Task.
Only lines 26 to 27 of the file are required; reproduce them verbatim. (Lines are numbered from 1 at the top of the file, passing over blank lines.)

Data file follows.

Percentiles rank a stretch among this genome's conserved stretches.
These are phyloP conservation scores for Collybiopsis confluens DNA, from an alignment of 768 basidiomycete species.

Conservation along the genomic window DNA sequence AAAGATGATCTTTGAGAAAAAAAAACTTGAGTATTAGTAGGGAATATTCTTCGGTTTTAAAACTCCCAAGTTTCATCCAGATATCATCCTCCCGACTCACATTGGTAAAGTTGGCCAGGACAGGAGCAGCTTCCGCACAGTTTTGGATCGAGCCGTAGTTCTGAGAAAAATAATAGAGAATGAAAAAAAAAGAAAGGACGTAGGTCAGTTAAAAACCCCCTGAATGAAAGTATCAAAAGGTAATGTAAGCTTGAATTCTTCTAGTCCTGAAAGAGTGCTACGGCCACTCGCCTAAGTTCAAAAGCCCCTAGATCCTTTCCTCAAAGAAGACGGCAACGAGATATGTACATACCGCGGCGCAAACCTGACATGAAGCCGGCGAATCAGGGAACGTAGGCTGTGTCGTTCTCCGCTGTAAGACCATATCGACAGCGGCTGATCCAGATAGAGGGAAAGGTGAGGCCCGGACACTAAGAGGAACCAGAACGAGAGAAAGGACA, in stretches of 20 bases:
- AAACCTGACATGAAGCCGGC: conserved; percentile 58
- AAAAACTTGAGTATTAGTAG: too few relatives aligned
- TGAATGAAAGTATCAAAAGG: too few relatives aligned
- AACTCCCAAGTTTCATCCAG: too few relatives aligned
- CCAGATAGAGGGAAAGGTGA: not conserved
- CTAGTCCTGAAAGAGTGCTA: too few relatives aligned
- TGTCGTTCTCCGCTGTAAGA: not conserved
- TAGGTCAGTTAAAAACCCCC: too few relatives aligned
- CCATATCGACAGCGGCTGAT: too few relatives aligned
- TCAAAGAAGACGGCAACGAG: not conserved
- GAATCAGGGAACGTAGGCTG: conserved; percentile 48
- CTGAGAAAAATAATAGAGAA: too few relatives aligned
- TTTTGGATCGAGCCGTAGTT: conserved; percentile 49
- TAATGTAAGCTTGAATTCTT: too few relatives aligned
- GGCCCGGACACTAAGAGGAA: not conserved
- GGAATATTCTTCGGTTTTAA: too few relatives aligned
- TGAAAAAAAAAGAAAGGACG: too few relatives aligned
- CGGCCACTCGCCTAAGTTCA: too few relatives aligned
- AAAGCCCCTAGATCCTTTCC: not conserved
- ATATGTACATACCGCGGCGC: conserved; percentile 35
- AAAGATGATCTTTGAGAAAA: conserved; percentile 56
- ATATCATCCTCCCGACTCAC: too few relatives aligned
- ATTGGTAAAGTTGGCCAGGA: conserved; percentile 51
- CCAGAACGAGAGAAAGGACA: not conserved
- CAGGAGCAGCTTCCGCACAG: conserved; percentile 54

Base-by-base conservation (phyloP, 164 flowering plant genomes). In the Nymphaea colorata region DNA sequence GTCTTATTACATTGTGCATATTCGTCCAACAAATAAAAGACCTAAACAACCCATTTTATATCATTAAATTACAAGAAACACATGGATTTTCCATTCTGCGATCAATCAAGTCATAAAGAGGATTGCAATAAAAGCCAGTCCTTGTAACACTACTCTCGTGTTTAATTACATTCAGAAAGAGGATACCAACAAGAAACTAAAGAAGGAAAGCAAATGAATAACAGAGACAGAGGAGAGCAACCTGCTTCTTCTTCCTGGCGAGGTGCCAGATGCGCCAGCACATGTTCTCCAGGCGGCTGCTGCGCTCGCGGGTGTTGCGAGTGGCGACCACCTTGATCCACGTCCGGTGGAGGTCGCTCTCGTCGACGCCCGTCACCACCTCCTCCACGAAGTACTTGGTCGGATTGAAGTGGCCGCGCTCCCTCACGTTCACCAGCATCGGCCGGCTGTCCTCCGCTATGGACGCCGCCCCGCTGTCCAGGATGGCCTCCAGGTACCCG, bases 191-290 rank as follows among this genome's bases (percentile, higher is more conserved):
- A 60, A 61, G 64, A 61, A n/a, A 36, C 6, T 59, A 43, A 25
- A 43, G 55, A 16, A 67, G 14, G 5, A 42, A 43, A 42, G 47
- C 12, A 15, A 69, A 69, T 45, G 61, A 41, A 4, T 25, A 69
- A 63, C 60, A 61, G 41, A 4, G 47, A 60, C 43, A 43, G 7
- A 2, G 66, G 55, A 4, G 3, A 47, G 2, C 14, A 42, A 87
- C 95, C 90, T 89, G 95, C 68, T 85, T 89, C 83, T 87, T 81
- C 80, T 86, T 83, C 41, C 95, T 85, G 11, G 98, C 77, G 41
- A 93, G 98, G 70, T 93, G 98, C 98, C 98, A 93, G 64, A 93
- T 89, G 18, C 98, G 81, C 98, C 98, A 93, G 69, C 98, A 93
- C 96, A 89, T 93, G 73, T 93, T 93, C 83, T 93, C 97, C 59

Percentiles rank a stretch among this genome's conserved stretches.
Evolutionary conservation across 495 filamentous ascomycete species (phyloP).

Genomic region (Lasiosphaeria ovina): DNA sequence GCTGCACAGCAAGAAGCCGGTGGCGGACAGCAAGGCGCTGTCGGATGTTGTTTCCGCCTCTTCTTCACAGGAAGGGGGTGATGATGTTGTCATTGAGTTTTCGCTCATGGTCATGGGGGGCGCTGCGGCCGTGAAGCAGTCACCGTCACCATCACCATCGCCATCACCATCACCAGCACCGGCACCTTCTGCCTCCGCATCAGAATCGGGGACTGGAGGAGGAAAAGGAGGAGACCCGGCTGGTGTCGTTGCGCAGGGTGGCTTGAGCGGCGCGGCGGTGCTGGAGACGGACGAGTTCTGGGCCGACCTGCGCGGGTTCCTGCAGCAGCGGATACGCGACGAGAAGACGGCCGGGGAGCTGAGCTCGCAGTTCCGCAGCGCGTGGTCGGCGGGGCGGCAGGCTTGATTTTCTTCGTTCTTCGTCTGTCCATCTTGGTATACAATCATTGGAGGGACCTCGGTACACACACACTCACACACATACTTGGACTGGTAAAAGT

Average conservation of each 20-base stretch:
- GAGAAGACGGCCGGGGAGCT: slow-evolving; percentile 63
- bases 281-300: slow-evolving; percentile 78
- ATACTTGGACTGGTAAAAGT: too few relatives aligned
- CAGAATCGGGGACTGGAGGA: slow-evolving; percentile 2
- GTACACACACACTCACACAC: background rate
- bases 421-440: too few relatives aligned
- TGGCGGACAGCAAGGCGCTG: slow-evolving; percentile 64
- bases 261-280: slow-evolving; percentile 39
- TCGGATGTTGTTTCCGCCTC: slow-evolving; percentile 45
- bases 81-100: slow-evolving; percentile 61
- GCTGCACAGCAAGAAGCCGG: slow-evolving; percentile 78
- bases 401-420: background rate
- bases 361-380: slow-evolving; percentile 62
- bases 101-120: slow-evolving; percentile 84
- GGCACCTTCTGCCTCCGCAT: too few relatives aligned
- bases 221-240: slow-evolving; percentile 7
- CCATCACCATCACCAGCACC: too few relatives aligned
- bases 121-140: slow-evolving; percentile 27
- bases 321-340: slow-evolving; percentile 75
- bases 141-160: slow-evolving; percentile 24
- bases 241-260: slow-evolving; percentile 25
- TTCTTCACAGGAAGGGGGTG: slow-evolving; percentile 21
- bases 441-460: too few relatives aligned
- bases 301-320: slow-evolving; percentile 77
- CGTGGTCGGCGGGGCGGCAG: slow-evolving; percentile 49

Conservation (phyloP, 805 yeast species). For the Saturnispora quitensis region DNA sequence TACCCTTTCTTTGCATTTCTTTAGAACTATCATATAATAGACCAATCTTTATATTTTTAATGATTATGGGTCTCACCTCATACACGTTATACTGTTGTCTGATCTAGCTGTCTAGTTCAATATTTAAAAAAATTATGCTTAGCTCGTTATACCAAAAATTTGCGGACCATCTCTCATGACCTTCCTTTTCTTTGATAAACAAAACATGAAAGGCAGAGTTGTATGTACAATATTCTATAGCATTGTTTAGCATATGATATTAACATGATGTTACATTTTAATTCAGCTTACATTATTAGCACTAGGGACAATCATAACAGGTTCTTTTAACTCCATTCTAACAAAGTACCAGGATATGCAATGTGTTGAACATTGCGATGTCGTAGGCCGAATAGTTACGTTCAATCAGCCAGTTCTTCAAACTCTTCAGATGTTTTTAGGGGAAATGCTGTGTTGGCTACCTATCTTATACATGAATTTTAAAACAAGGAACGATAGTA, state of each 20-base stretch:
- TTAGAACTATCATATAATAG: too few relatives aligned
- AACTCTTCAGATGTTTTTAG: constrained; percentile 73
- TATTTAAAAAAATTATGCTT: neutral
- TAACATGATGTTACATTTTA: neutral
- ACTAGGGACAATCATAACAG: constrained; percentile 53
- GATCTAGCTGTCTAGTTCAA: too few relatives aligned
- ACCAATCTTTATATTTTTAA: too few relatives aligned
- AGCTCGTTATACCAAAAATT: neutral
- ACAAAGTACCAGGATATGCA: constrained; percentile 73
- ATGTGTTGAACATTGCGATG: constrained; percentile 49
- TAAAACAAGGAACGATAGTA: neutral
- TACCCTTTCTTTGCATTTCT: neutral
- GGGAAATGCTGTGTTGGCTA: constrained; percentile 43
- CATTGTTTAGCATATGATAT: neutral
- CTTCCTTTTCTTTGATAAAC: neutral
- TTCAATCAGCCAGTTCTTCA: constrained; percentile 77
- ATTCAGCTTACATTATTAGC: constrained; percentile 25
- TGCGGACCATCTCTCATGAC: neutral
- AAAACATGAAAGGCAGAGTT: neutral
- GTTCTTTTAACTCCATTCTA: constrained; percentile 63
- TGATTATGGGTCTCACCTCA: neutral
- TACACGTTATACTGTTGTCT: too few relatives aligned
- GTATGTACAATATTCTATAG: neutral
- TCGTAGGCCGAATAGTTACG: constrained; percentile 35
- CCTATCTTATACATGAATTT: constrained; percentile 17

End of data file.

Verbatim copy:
- ATTGGTAAAGTTGGCCAGGA: conserved; percentile 51
- CCAGAACGAGAGAAAGGACA: not conserved